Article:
Norway trails in early Olympics results

Germany and Netherlands both lead the all-time champs in the first days of competition

Johann Andre Forfang

Photo: Taxiarchos228 / Wikimedia Commons
Johann Andre Forfang flying at the FIS World Cup in Titisee-Neustadt, Germany, in March 2016.

Michael Kleiner
The Norwegian American

With the early results of Feb. 14, Germany jumped ahead of Norway in the Winter Olympics medal table with 12 on the strength of seven gold. Norway (3-5-3) and Netherlands (5-4-2) had 11, Canada 10, and the United States and Japan seven.

There were some remarkable performances and some surprises. Simen Hegstad Krueger’s victory in the 15km (freestyle) +15km (classical) skiathlon will become legend. Early in the race he fell, finding himself in the back in 68th place. Somehow, he harnessed the energy to overtake everybody (1:16.20) and lead a Norwegian sweep. Martin Johnsrud Sundby (1:16.28) and Hans Christer Holund (1:16.29.9) trailed. Johannes Høsflot Klæbo took gold in the sprint classic.

In the women’s 7.5km+7.5km ski­athlon, it was a Scandinavian sweep. Sweden’s Charlotte Kalla crossed the finish line first, followed by Norway’s Marit Bjørgen in second, and Finland’s Krista Parmakoski in third. The silver made Bjørgen the top women’s Winter Olympian of all time, leaving her three medals from passing countryman biathlete Ole Einar Bjørnedalen as best Winter Olympian. In the women’s sprint classic, Maiken Caspersen Falla won the silver behind Sweden’s Stina Nilsson.

The Norwegians got a hopp from the ski hopp. In the men’s normal hill, Johann Andre Forfang took silver and Robert Johansson bronze behind Germany’s Andreas Wellinger. In the women’s normal hill, Maren Lundby gave Norway the gold with 264.60 points.

The first men’s biathlon event, 10km sprint, brought the shocker. France’s Martin Fourcade was ranked first in the world, with Norway’s Johannnes Thingnes Bøe second. Neither medaled in the event. Bøe missed three of five targets from the prone position and one standing. With the time penalty, he finished 31st. Fourcade missed three of five shots from the prone position, penalizing him three laps. Fourcade placed eighth. Seeding for the 12.5km pursuit the next day was based on the times of the 10km sprint, so Fourcade left 24 seconds after the leader, Bø, 1:24. Fourcade took the gold in that event.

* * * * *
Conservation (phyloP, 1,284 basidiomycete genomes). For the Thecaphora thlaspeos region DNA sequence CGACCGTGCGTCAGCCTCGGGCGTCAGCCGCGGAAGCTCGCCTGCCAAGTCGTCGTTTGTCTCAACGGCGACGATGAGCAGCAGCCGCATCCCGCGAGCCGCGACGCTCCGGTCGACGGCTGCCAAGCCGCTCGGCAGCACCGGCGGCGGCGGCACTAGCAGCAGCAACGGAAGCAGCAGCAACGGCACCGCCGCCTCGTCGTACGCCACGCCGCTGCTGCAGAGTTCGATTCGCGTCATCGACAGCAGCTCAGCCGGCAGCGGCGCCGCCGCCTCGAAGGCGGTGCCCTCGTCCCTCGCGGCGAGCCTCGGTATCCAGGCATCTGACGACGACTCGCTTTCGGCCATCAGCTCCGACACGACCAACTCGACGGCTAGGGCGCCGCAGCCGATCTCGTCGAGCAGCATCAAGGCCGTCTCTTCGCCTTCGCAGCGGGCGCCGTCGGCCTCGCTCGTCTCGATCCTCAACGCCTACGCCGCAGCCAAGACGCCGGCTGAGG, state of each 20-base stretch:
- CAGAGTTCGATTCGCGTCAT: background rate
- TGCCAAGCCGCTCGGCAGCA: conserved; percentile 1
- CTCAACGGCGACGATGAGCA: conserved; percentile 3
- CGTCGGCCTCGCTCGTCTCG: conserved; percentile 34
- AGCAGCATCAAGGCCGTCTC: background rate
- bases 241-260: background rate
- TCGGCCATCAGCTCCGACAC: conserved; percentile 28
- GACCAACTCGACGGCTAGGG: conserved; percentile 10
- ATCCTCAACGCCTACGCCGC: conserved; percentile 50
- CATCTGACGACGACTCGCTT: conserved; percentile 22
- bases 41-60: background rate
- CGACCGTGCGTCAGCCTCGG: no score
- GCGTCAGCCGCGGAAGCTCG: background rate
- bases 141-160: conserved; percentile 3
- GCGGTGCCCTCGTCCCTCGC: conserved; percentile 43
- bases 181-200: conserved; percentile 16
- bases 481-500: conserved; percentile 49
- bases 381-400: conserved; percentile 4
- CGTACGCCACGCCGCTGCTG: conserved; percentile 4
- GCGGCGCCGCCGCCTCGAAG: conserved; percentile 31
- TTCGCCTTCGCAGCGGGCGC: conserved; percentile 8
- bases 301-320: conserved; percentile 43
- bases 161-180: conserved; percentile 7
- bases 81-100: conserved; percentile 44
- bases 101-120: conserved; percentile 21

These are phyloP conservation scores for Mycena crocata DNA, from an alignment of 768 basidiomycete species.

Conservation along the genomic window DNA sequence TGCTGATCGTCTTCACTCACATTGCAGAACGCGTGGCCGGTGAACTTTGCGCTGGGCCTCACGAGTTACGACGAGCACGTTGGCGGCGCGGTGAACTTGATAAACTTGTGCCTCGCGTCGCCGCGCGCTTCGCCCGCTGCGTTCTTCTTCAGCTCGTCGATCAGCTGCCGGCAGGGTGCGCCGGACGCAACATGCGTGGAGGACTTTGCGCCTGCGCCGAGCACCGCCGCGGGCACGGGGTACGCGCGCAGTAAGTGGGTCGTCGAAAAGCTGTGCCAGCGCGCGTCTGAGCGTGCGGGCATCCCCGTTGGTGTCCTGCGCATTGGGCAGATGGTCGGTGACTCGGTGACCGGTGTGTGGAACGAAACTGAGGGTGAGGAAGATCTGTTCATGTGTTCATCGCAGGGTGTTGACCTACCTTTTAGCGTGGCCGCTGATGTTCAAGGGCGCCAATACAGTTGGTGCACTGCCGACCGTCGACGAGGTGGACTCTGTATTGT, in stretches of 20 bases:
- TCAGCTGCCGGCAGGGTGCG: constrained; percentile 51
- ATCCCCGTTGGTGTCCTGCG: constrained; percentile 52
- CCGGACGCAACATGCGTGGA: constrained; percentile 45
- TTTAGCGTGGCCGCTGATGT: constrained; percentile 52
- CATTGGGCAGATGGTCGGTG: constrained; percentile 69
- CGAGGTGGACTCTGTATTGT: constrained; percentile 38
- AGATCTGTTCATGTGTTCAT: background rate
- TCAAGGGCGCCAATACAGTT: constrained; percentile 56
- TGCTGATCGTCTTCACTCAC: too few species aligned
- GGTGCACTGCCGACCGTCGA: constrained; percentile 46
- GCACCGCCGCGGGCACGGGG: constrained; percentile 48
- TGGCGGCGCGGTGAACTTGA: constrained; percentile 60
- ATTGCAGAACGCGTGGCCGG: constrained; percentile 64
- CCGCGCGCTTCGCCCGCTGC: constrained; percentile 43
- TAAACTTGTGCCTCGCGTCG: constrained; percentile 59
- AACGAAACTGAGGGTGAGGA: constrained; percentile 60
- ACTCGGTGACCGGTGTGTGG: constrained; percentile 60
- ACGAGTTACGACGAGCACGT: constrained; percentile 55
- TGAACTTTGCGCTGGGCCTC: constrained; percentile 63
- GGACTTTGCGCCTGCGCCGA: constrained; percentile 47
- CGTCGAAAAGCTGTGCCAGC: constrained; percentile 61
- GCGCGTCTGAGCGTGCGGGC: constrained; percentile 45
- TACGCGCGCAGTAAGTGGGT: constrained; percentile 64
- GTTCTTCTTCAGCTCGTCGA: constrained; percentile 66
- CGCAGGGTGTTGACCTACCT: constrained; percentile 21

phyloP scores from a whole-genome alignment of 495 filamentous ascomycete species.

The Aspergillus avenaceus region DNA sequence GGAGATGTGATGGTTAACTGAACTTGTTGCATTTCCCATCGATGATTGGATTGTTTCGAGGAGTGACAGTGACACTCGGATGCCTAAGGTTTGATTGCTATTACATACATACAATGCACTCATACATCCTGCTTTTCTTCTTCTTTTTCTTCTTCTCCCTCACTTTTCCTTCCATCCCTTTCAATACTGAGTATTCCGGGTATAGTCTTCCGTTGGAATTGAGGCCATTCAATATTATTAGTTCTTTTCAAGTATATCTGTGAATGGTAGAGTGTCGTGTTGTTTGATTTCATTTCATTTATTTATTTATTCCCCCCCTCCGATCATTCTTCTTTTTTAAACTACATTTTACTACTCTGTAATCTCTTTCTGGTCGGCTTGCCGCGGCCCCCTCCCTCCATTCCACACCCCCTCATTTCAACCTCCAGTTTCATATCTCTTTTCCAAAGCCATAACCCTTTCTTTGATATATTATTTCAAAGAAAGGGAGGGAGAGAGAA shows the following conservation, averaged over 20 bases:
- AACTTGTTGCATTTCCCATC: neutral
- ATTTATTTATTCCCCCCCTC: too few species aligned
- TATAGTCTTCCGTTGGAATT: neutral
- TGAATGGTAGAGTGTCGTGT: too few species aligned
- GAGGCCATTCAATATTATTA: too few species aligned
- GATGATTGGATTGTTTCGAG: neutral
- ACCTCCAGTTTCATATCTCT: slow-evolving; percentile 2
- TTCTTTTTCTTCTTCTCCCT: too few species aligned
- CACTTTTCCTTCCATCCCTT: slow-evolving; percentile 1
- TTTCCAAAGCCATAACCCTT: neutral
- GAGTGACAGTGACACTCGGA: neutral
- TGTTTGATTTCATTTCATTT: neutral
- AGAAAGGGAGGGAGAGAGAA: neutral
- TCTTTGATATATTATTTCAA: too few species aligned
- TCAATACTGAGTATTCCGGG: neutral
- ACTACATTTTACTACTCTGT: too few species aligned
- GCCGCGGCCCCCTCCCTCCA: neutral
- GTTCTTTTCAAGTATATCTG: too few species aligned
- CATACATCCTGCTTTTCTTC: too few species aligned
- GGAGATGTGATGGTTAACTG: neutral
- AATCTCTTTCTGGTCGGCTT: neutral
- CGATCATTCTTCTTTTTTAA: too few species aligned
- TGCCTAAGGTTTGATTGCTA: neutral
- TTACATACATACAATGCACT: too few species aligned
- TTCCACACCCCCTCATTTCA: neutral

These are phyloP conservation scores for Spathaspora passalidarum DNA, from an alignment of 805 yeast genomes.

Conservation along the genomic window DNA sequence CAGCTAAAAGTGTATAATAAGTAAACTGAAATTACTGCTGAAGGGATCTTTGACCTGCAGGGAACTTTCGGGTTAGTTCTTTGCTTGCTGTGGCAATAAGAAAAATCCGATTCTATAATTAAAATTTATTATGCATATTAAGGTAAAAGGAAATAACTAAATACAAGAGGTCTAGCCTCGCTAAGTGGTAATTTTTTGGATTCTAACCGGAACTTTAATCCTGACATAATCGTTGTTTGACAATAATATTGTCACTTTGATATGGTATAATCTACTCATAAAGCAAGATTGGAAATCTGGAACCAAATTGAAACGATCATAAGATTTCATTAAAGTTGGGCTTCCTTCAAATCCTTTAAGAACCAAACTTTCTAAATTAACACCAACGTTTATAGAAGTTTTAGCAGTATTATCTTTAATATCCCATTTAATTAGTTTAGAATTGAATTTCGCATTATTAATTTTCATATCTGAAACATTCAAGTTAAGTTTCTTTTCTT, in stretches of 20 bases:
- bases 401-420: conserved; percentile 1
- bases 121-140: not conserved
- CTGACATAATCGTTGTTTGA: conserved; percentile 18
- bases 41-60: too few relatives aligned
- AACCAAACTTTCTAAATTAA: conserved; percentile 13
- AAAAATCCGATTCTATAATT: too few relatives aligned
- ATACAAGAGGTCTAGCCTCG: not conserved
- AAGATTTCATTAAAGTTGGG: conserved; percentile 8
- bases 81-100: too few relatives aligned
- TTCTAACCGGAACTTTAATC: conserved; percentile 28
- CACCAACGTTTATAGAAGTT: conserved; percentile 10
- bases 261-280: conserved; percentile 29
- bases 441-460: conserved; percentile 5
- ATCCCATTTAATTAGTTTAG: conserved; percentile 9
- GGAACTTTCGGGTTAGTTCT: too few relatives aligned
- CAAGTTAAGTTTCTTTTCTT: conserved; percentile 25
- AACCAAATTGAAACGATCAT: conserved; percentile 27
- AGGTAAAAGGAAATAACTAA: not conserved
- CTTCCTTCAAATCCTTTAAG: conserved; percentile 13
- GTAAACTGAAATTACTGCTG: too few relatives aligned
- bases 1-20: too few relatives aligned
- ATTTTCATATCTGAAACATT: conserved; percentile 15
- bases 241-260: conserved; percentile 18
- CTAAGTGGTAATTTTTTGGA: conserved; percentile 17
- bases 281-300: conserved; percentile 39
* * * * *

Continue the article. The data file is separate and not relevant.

In the women’s 7.5km sprint, Marte Olsbu took silver.

Norway dropped the mixed doubles bronze medal curling match, 8-4, to Olympic Athletes from Russia.

Norway failed to reach the podium in Nordic Combined Individual Gundersen and normal hill, won by Eric Frenzel of Germany.

On the ice, Sverre Lunde Pedersen took bronze in men’s 5,000m (6:11.618).

For the stars and stripes, it’s been an amazing performance in snowboard, where the U.S. earned all its gold, from both old timers and rising stars. First, 17-year-old Red Gerard pulled off a clutch final run in snowboard slopestyle, pushing the Norwegians off the podium. Fellow 17-year-old Chloe Kim captured gold in women’s snowboard halfpipe (98.25 pts), with back-to-back 1080s on her final run, a first for a woman snowboarder. Arielle Gold picked up bronze. Veteran Kelly Clark was fourth. Jamie Anderson, 27, earned gold in women’s snowboard slopestyle (83.0) for the second straight Olympics, with Norway’s Silje Norendal fourth. In the men’s halfpipe, Shaun White, 31, the original face of the sport, performed back-to-back 1440s on a final run that scored 97.75 points to become the first American man to win gold in three separate Olympics. It’s also America’s 100th Winter Olympics gold.

Chris Mazdzer became the first individual American luger ever to earn Olympic hardware, winning silver. The Americans captured bronze in team figure skating, which was won by Canada. Contributing to that were Adam Rippon, who was third in men’s free skate (172.98); Mirai Nagasu, who was second in women’s free skate (137.53); and siblings Alex and Maia Shibutani, who were second in ice dance free skate (112.01).

The Netherlands dominated long-track speed skating with a sweep in the women’s 3,000m (Carlijn Achtereekte 3:59.21, Ireen Wüst 3:59.29, Antoinette De Jong 4:00.02), one-three in women’s 1,500m (Wüst, Marrit Leenstra), one-two in the men’s 1,500m (Kjeld Nuis, Patrick Roest), gold in the women’s 1,000m (Jorien Ter Mors) and men’s 5,000m (Svein Kramer broke his own Olympic Record in 6:09.76). Canada’s Ted-Jan Bloemen won silver (6:11.616).

Natalie Geisenberger led a 1-2-4 finish in women’s luge singles for Germany, which also went one-three in luge doubles.

This article originally appeared in the Feb. 23, 2018, issue of The Norwegian American. To subscribe, visit SUBSCRIBE or call us at (206) 784-4617.

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Michael Kleiner

Michael Kleiner, business and sports editor, has more than three decades of experience as an award-winning journalist and public relations professional. He has operated his own PR and web design business for small businesses, authors and community organizations in Philadelphia since 1999. Not of Norwegian descent, he lived in Norway for a year with his family at age 11 and has returned as an adult. He is the author of a memoir, Beyond the Cold: An American’s Warm Portrait of Norway, and a member of NorCham Philadelphia. Visit;